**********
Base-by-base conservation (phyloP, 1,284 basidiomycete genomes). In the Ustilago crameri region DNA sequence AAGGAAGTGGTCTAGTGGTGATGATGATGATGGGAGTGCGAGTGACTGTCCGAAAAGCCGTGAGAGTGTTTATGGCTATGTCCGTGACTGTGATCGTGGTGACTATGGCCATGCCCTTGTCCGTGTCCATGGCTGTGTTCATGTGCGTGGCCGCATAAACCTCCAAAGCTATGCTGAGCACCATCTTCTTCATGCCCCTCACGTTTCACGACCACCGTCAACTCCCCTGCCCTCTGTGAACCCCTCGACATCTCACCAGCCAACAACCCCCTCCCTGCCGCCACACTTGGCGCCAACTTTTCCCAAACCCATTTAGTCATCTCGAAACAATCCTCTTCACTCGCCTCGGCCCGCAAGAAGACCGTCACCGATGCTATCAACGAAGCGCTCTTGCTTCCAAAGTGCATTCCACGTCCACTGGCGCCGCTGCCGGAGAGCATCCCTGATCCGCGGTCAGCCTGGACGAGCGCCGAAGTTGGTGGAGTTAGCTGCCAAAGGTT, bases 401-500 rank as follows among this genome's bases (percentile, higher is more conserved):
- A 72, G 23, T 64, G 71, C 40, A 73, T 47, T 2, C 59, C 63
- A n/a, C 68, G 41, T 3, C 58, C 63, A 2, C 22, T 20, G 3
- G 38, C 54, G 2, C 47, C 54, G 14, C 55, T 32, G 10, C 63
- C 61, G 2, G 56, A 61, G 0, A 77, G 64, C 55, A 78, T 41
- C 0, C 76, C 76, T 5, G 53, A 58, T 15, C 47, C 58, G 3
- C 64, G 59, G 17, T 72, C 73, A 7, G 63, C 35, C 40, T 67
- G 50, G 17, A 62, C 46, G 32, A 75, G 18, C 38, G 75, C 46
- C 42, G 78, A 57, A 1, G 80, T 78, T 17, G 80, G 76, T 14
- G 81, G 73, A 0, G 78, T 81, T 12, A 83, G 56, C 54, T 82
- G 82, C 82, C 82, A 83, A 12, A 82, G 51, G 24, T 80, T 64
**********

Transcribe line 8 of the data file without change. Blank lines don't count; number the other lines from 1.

- G 50, G 17, A 62, C 46, G 32, A 75, G 18, C 38, G 75, C 46